FIG. 2 is a cross sectional view of the saddle block and rack and pinion crowd drive mechanism of FIG. 1, taken along the line 2-2 in FIG. 1.

FIG. 3 is a perspective view of a prior art saddle block.

FIG. 4 is a perspective view of a saddle block according to this invention.

FIG. 5 is a side view of the saddle block shown in FIG. 4.

FIG. 6 is a cross sectional view of the saddle block shown in FIG. 5 taken along the line 6-6 in FIG. 5.

FIG. 7 is a perspective view of the back of the saddle block shown in FIG. 4.

Before the embodiments of the invention are explained in detail, it is to be understood that the invention is not limited in its application to the details of construction and the arrangements of the components set forth in the following description or illustrated in the drawings. The invention is capable of other embodiments and of being practiced or being carried out in various ways. Also, it is understood that the phraseology and terminology used herein are for the purpose of description and should not be regarded as limiting. The use of “including” and “comprising” and variations thereof herein is meant to encompass the items listed thereafter and equivalents thereof as well as additional items and equivalents thereof. The use of “consisting of” and variations thereof herein is meant to encompass only the items listed thereafter and the equivalents thereof.

DETAILED DESCRIPTION OF THE PREFERRED EMBODIMENT OF THE INVENTION

Illustrated in FIG. 1 is a power shovel 10. It should be understood that the present invention is capable of use in other power shovels known in the art and the power shovel 10 is only provided as an example of one such power shovel. The power shovel 10 comprises a frame 14 supported for movement over the ground. Specifically, frame 14 is a revolvable housing mounted on a mobile base such as crawler tracks 18. A fixed boom 22 extends upwardly and outwardly from the frame 14. A dipper handle 26 is mounted on the boom 22 for movement about a saddle block and rack and pinion crowd drive mechanism 30 for pivotal movement relative to the boom 22 about a generally horizontal dipper handle axis 32, and for translational (non-pivotable) movement of the dipper handle 26 relative to the boom 22. The dipper handle 26 has a forward end 34. A dipper 38 is mounted on the forward end 34 of the dipper handle 26 in a conventional manner. An outer end 42 of the boom 22 has thereon a sheave 46, and a hoist cable or rope 50 extends over the sheave 46 from a winch drum 54 mounted on the frame 14 and is connected to the dipper 38.

The saddle block assembly of this invention is shown in FIG. 4. The new saddle block assembly 82 is substituted for the saddle block assemblies 78 (see FIGS. 2 and 3) of the prior art. The saddle block assembly 82 includes a main body 86, two eccentric pins 90, means mounted on the main body 86 for turning the eccentric pins 90 in unison, a wear plate support or casting 94, and upper wear plates 100 mounted on the bottom end 104 (see FIG. 6) of the casting 94 and adapted to bear against the top surface 108 (see FIG. 2) of the dipper handle 26. More particularly, the main body 86 has a top end 112 and a bottom end 114, and a shipper shaft opening 118 through the main body bottom end 114. Two eccentric pin openings 116 are spaced apart at the top end 112 of the main body 86, and each of the eccentric pins 90 are received in a different one of the eccentric pin openings 116.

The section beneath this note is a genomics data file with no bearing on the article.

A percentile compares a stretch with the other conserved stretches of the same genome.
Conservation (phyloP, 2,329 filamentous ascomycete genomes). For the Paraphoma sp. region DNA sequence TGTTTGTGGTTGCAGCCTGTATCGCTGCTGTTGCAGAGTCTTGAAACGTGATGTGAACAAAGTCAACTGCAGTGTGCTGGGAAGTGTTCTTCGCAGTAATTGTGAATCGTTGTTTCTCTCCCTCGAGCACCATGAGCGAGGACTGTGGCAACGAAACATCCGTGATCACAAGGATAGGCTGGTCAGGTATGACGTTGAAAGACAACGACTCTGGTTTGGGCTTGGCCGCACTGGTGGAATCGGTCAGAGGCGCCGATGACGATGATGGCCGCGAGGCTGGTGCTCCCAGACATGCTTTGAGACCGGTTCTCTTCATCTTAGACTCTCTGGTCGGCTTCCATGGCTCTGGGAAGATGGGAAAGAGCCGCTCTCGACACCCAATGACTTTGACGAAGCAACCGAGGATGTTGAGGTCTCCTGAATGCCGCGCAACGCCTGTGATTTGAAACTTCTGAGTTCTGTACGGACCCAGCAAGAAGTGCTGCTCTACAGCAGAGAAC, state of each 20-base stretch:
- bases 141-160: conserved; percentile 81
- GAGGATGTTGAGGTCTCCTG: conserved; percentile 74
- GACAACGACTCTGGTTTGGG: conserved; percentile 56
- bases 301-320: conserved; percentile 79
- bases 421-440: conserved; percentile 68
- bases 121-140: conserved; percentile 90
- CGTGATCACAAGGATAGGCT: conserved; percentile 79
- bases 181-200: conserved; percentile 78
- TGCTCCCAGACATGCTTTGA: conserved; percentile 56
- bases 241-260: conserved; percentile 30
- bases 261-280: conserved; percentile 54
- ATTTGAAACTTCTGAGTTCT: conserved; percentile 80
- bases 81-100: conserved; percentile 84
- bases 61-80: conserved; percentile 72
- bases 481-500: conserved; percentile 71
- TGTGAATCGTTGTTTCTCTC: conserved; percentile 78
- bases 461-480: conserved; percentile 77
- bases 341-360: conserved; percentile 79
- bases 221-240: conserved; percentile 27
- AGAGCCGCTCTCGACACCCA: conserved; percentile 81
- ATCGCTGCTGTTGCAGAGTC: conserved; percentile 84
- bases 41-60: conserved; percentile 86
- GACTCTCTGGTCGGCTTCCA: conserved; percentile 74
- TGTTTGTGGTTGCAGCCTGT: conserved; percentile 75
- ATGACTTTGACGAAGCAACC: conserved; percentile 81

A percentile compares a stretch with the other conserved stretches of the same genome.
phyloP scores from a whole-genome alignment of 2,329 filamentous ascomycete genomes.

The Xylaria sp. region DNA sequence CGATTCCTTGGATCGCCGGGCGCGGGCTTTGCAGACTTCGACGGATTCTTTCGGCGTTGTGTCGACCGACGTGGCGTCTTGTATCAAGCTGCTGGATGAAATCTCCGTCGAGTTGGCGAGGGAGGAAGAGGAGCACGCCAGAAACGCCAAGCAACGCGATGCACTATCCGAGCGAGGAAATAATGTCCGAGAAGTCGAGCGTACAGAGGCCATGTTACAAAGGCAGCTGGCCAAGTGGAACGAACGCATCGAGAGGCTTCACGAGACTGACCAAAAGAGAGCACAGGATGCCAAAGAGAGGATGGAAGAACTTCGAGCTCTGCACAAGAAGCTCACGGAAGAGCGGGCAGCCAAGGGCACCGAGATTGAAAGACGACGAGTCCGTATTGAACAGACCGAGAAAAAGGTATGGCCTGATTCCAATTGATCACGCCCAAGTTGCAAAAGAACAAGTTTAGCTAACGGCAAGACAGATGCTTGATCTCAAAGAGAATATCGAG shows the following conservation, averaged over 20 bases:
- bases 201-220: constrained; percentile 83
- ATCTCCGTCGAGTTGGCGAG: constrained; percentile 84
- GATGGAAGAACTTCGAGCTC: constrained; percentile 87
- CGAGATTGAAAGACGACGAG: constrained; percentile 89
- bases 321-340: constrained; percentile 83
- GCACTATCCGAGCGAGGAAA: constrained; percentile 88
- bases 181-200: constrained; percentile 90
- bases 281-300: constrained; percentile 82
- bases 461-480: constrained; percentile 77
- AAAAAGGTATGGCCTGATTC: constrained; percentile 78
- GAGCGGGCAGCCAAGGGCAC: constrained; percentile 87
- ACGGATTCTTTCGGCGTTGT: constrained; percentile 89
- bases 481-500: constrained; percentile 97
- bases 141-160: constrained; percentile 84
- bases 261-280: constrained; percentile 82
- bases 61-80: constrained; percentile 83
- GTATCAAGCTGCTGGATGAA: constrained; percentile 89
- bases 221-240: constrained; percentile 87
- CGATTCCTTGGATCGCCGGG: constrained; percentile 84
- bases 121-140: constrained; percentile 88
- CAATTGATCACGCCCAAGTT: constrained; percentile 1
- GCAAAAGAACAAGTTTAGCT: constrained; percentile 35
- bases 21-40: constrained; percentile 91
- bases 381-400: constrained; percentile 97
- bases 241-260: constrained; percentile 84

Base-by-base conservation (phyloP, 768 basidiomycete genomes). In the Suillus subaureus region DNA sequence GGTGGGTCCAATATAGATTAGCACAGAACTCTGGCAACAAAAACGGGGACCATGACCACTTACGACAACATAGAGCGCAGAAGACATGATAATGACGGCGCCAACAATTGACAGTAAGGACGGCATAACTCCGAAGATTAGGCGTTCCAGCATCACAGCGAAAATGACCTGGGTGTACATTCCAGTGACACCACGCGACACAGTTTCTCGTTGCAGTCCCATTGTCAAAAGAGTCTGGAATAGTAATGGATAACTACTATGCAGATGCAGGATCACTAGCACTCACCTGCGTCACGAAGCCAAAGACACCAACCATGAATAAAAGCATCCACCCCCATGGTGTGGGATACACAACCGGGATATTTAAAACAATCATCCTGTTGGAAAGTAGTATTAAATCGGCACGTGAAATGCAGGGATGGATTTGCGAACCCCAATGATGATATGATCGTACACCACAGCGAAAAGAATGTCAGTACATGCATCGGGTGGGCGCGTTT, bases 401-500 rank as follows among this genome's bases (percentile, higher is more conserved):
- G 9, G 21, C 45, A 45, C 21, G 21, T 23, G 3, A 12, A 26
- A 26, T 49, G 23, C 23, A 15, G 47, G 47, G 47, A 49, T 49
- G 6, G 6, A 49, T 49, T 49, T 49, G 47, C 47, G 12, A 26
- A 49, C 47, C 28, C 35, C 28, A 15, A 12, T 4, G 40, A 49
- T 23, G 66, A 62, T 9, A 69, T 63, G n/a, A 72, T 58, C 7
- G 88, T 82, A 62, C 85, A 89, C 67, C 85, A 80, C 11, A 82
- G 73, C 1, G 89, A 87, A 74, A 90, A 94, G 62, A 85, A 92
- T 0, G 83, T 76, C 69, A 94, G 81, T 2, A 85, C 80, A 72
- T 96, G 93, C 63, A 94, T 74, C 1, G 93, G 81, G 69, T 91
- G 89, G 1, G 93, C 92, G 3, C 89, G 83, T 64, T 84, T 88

More particularly, the casting 94 has a top end 118 and a bottom end 120, and two pin receiving openings 122. The casting 94 receives a different one of each of the eccentric pins 90 in each of the pin receiving openings 122.

The upper wear plates 100 are attached to the casting 94 with bolts (not shown). This casting 94 is attached to the saddle block assembly 82 by the two large eccentric pins 90. An eccentric pin 90 (see FIG. 6) is a pin that has two sections 91 and 92 with different diameters that are not concentric. As the gap between the top surface 108 of the handle 26 and the upper wear plate 100 increases due to wear the eccentric pins 90 are rotated slightly. Since the pins 90 are eccentric, rotating them will cause a cam action between the pins 90 and the casting 94. This cam action changes the gap between the top surface 108 of the handle 26 and the upper wear plate 100. When the correct gap is achieved, the eccentric pins 90 are locked in place until the next adjustment.

More particularly, the means mounted on the main body 86 for turning the eccentric pins 90 in unison comprises each pin 90 having a large sprocket 136 (see FIG. 7) mounted on one end of the pin on one side 140 of the main body 86, a small double grooved sprocket 144 (shown in ghost in FIG. 7) rotatably mounted on the one side 140 of the main body 86, a first endless chain 148 trained over one of the large sprockets 136 and the small sprocket 144, and a second endless chain 148 trained over the other of the large sprockets 136 and the small sprocket 144, so that when the small sprocket 144 is rotated and the chains 148 are moved, the large sprockets 136 rotate in unison.